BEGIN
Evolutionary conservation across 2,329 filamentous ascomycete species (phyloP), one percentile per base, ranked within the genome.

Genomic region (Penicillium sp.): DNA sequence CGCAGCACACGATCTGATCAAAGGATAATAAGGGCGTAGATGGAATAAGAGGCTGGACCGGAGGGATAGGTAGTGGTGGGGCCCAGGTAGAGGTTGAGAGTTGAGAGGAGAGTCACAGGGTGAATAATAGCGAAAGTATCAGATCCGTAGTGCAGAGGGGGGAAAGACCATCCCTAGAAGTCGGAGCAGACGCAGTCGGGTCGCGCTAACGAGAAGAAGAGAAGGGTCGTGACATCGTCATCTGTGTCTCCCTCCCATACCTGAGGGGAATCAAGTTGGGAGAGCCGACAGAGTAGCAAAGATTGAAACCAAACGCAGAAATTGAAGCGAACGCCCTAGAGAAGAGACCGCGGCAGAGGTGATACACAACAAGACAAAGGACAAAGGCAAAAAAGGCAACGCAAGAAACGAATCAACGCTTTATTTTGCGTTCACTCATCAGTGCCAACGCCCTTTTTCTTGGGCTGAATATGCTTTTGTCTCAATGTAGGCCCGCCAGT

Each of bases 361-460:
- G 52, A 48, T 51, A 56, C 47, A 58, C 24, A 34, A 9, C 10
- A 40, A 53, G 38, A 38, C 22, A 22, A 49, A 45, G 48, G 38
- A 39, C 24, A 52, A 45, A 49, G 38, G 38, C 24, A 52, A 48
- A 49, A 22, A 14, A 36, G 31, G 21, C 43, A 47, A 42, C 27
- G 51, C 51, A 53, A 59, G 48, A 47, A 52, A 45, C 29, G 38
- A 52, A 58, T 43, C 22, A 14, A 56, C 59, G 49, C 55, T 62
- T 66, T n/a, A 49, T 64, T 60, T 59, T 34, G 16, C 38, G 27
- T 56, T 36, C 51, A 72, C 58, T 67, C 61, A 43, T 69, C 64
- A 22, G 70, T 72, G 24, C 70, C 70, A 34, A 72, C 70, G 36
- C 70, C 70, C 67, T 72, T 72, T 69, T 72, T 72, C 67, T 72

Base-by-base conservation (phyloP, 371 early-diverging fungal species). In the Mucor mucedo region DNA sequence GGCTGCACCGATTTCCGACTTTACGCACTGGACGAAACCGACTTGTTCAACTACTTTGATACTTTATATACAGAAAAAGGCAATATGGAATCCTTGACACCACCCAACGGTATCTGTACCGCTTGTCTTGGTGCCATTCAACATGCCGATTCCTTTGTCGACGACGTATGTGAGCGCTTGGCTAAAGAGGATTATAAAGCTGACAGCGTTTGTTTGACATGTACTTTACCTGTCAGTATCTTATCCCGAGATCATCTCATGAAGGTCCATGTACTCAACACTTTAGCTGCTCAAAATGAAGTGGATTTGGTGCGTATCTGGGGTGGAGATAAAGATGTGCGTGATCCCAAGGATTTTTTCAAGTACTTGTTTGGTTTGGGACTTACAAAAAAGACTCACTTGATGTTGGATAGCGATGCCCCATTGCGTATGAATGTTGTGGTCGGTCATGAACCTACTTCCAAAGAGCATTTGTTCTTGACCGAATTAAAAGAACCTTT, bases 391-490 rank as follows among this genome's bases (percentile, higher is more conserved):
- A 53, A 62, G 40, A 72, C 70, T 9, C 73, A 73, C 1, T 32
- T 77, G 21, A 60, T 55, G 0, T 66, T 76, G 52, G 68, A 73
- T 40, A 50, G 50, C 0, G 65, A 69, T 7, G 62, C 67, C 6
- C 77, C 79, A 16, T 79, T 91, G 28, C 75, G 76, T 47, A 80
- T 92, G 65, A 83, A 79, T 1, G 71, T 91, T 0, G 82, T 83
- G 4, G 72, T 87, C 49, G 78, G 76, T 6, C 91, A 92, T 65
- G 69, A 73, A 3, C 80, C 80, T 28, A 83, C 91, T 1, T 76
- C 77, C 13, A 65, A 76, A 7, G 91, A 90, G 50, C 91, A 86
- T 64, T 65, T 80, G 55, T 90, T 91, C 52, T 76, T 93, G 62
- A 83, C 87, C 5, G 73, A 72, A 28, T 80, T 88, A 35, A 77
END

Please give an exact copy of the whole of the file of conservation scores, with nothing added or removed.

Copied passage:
Evolutionary conservation across 2,329 filamentous ascomycete species (phyloP), one percentile per base, ranked within the genome.

Genomic region (Penicillium sp.): DNA sequence CGCAGCACACGATCTGATCAAAGGATAATAAGGGCGTAGATGGAATAAGAGGCTGGACCGGAGGGATAGGTAGTGGTGGGGCCCAGGTAGAGGTTGAGAGTTGAGAGGAGAGTCACAGGGTGAATAATAGCGAAAGTATCAGATCCGTAGTGCAGAGGGGGGAAAGACCATCCCTAGAAGTCGGAGCAGACGCAGTCGGGTCGCGCTAACGAGAAGAAGAGAAGGGTCGTGACATCGTCATCTGTGTCTCCCTCCCATACCTGAGGGGAATCAAGTTGGGAGAGCCGACAGAGTAGCAAAGATTGAAACCAAACGCAGAAATTGAAGCGAACGCCCTAGAGAAGAGACCGCGGCAGAGGTGATACACAACAAGACAAAGGACAAAGGCAAAAAAGGCAACGCAAGAAACGAATCAACGCTTTATTTTGCGTTCACTCATCAGTGCCAACGCCCTTTTTCTTGGGCTGAATATGCTTTTGTCTCAATGTAGGCCCGCCAGT

Each of bases 361-460:
- G 52, A 48, T 51, A 56, C 47, A 58, C 24, A 34, A 9, C 10
- A 40, A 53, G 38, A 38, C 22, A 22, A 49, A 45, G 48, G 38
- A 39, C 24, A 52, A 45, A 49, G 38, G 38, C 24, A 52, A 48
- A 49, A 22, A 14, A 36, G 31, G 21, C 43, A 47, A 42, C 27
- G 51, C 51, A 53, A 59, G 48, A 47, A 52, A 45, C 29, G 38
- A 52, A 58, T 43, C 22, A 14, A 56, C 59, G 49, C 55, T 62
- T 66, T n/a, A 49, T 64, T 60, T 59, T 34, G 16, C 38, G 27
- T 56, T 36, C 51, A 72, C 58, T 67, C 61, A 43, T 69, C 64
- A 22, G 70, T 72, G 24, C 70, C 70, A 34, A 72, C 70, G 36
- C 70, C 70, C 67, T 72, T 72, T 69, T 72, T 72, C 67, T 72

Base-by-base conservation (phyloP, 371 early-diverging fungal species). In the Mucor mucedo region DNA sequence GGCTGCACCGATTTCCGACTTTACGCACTGGACGAAACCGACTTGTTCAACTACTTTGATACTTTATATACAGAAAAAGGCAATATGGAATCCTTGACACCACCCAACGGTATCTGTACCGCTTGTCTTGGTGCCATTCAACATGCCGATTCCTTTGTCGACGACGTATGTGAGCGCTTGGCTAAAGAGGATTATAAAGCTGACAGCGTTTGTTTGACATGTACTTTACCTGTCAGTATCTTATCCCGAGATCATCTCATGAAGGTCCATGTACTCAACACTTTAGCTGCTCAAAATGAAGTGGATTTGGTGCGTATCTGGGGTGGAGATAAAGATGTGCGTGATCCCAAGGATTTTTTCAAGTACTTGTTTGGTTTGGGACTTACAAAAAAGACTCACTTGATGTTGGATAGCGATGCCCCATTGCGTATGAATGTTGTGGTCGGTCATGAACCTACTTCCAAAGAGCATTTGTTCTTGACCGAATTAAAAGAACCTTT, bases 391-490 rank as follows among this genome's bases (percentile, higher is more conserved):
- A 53, A 62, G 40, A 72, C 70, T 9, C 73, A 73, C 1, T 32
- T 77, G 21, A 60, T 55, G 0, T 66, T 76, G 52, G 68, A 73
- T 40, A 50, G 50, C 0, G 65, A 69, T 7, G 62, C 67, C 6
- C 77, C 79, A 16, T 79, T 91, G 28, C 75, G 76, T 47, A 80
- T 92, G 65, A 83, A 79, T 1, G 71, T 91, T 0, G 82, T 83
- G 4, G 72, T 87, C 49, G 78, G 76, T 6, C 91, A 92, T 65
- G 69, A 73, A 3, C 80, C 80, T 28, A 83, C 91, T 1, T 76
- C 77, C 13, A 65, A 76, A 7, G 91, A 90, G 50, C 91, A 86
- T 64, T 65, T 80, G 55, T 90, T 91, C 52, T 76, T 93, G 62
- A 83, C 87, C 5, G 73, A 72, A 28, T 80, T 88, A 35, A 77